Yet another year with yet another update.
2012 version can be found here.
2013 version can be found here.
A soundman accidentally records the evidence that proves a car "accident" was murder, and consequently finds himself in danger.
The works of Brian De Palma are cinema's comfort food, and Blow Out is the tastiest of all. Plus, it has John Travolta, and an ending for the ages.
I'm lowering the rating on this from my last viewing, but not because I enjoyed in any less. On the contrary: if anything I enjoyed it more with the benefit of hindsight and the ability to focus on particular elements of the film. Rather, I'm giving it a lower rating this time around because I can see where other audiences might not love it the way I do.
There are several aspects of the film which are pulpy or cheesy or even slightly thin or superficial. In particular, Nancy Allen's ditz of a character, John Lithgow's cartoonishly evil villain, and Pino Donaggio's lavishly bombastic soundtrack all feel like something out of a trashy slasher film. But for me, that's part…
"The bang was before the blowout."
A movie sound man stands on a bridge, recording the sounds of the night. He then hears something - a car. The vehicle comes into view as he witnesses it crashing off the road and into the small lake below. He quickly dives into the lake and manages to rescue a female passenger from the backseat. The driver, the governor of Philadelphia and a Presidential nominee, is dead.
The sound man, named Jack (Travolta), plays back his audio recording of the car crash and hears what seems to be a gunshot right before the car takes its plunge into the lake. Jack believes that the gunshot is what caused…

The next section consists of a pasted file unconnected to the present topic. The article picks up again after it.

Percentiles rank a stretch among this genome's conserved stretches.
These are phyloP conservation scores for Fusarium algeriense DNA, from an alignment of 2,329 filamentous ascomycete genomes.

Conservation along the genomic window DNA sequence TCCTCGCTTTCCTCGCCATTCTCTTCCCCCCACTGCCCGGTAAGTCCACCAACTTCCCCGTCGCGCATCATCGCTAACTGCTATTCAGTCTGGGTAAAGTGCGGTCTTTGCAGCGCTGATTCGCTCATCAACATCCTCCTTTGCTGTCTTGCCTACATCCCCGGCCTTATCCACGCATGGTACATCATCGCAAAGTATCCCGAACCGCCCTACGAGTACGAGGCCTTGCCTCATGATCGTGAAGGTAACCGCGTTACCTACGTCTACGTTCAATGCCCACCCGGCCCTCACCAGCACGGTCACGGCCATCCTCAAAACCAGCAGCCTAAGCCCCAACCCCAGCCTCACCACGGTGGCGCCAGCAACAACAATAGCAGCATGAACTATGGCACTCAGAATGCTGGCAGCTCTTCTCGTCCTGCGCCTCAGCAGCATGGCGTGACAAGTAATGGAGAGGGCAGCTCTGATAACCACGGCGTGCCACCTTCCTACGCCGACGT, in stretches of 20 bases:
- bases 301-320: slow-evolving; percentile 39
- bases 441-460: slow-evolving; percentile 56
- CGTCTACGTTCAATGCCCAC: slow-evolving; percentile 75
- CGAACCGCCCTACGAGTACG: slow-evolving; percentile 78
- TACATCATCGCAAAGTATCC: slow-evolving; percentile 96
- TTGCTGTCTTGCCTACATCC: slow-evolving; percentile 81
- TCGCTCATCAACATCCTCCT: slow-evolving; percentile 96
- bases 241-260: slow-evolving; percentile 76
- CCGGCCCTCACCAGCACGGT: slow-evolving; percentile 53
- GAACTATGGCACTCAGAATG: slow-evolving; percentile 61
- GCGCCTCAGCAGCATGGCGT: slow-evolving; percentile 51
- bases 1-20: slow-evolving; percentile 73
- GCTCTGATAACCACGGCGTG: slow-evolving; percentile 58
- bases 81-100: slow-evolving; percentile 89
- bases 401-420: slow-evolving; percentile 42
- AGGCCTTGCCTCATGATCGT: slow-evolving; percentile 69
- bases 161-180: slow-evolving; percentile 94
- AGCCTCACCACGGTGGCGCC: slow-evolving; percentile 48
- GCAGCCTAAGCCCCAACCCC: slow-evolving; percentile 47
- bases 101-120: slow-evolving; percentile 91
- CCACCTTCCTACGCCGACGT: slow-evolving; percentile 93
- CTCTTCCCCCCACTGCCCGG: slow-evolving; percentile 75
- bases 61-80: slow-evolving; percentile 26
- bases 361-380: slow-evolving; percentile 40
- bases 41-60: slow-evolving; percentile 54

No one wants to know about conspiracy any more!
Oh, I beg to differ...
Actually, I was never a big fan of conspiracy films. I mean I like them, but it's not a sub-genre I was ever quick to hunt down.
I was never a big Travolta fan.
I was never a big De Palma fan.
Who knew that by putting them all together would make an instant favorite? I sure as hell didn't.
First, I gotta say, I'm with Quentin Tarantino on this one...why the hell did directors never use John Travolta to his full potential after this one? I mean, shit man. He's just incredible. Every one else is great too, but Travolta completely owns this show and…
Everything I wanted but didn't know. From the very first frame I was hooked. The film has the look and feel of something made in the 70's and I guess it's close enough.
I loved everything about it. The music is still playing in my head. It hits all the notes one could want. Dramatic, chilling, fun and beautiful when the scene calls for it. It really sells the deeper moments between Travolta and Allen - not that the actors don't do a good enough job selling it on their own. In fact, this is probably Travolta's finest performance. I'm with the guy all the way. And Nancy Allen is so sweet and endearing in this role. Normally her type…
Blow Up and The Conversation as filtered through Brian De Palma is actually a pretty good formula for a film. De Palma is a talented filmmaker who knows how to insert a little fun into his tense thrillers, and while there are moments when he lets his cheezy instincts get the better of him, there are also moments where that really works--see the later scene where John Travolta drives through the Liberty Day parade at full speed, for instance.